In the middle of the transept (where the transverse halls of the crucifix form intersected with the Nave, or the long hallway) there was often a place of consecration. It was a type of altar located at the "navel" (in the transept area). This was often positioned to catch the rays of the Sun that would enter the church interior through the circular Rose Window located either behind or on the side of the transept region. The circular Rose Window represented the Sun. The rays of the Sun were believed to emanate from the Father, who was reckoned at the symbolic Sun (Malachi 4:2). This analogous relationship of the Sun to "God the Father" justified the area of the church as being a region where spiritual "conception" could occur. This altar answered to the area of conception, dedication or consecration within view of the Rose Window. This is where people could be consecrated, baptized or married in the church (or even where funerals could be conducted in which the ceremony would symbolically receive the life-giving elements of the Sunís rays to the dead person ó a carry-over from pagan Sun-God worship ó in order to convey the spark of an immortal life into his or her person). Even the crypt area of the "Gothic church" (located directly underneath the long hallway or the Nave) was the resting-place of dead Christians who were then reckoned to be in Purgatory (they were called the "Church Suffering"). In short, the church building was designed to show these various phases of Christian redemption. So, the architects introduced these mystical "female" signs within the "feminine" buildings themselves.

The whole story of how medieval people conceived of Christian salvation was conveyed within the architecture of the "Gothic church." Within these "feminine" buildings, one could see in symbolic form a type of conception, birth, baptism, marriage, the consecration of a king or the ordination of a priest, and even the ceremonies associated with death, resurrection and an exaltation into immortal life. These important mystical features associated with all phases of human life were thought to be necessary in the symbolic designs of the "Gothic church" structure. Allegorically, the building itself was supposed to be the "Woman" (the "Church" in the Bible).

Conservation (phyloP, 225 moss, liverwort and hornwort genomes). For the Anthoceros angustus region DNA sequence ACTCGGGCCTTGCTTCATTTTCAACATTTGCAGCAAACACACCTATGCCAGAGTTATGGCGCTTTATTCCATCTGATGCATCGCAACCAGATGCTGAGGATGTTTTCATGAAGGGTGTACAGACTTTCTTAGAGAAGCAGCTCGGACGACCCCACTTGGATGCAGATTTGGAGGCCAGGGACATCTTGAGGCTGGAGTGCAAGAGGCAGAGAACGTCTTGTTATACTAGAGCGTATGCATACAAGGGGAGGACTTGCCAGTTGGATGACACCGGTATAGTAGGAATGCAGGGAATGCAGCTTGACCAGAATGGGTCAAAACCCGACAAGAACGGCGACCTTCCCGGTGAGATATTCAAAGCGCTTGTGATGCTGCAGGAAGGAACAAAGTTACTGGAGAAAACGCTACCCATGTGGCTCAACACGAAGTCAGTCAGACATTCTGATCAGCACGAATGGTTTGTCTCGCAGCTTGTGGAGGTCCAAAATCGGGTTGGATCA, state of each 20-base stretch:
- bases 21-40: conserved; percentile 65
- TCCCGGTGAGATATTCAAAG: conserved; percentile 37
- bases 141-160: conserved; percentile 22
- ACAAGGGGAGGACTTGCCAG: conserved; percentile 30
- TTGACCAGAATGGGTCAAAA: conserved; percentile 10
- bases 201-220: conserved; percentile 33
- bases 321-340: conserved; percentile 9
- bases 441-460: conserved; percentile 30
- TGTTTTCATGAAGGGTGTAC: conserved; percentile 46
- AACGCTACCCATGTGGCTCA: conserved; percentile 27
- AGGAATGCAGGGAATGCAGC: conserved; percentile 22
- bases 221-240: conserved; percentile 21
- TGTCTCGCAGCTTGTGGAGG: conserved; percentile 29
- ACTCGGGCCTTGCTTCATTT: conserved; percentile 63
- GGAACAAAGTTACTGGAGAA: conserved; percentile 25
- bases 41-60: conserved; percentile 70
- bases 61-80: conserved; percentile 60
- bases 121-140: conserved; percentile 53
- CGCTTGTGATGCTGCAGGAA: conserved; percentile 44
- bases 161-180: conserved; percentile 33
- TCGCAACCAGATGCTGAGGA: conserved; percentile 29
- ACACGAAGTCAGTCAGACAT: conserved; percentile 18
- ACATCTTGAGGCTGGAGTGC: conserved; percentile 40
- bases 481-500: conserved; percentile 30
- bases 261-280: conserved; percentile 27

So, the "Gothic style" of architecture was to emphasize the church building as being female in its interior (to represent the Woman as "Christís Wife" and the bearer of His offspring along with those of God the Father). Other women of the Bible such as Eve, Sarah, Ruth and Mary the mother of Jesus figured into the architectural design in certain circumstances. The feminine aspect dominated the design, but not everything about the church building was reckoned as female. The exterior part of the "Gothic church," with its spires and steeples and obelisks located in front of the entrance (the female genitalia), symbolically represented the male genitalia in their reproductive stance (this was explained in my former Doctrinal Report). All these symbolic motifs of Gothic architecture were to teach the masses of Christian people (who were often illiterate and uneducated) the "womb to tomb" phases of human life. It also helped to bolster the teaching that the church (its monks and priests) had full power and control over the people.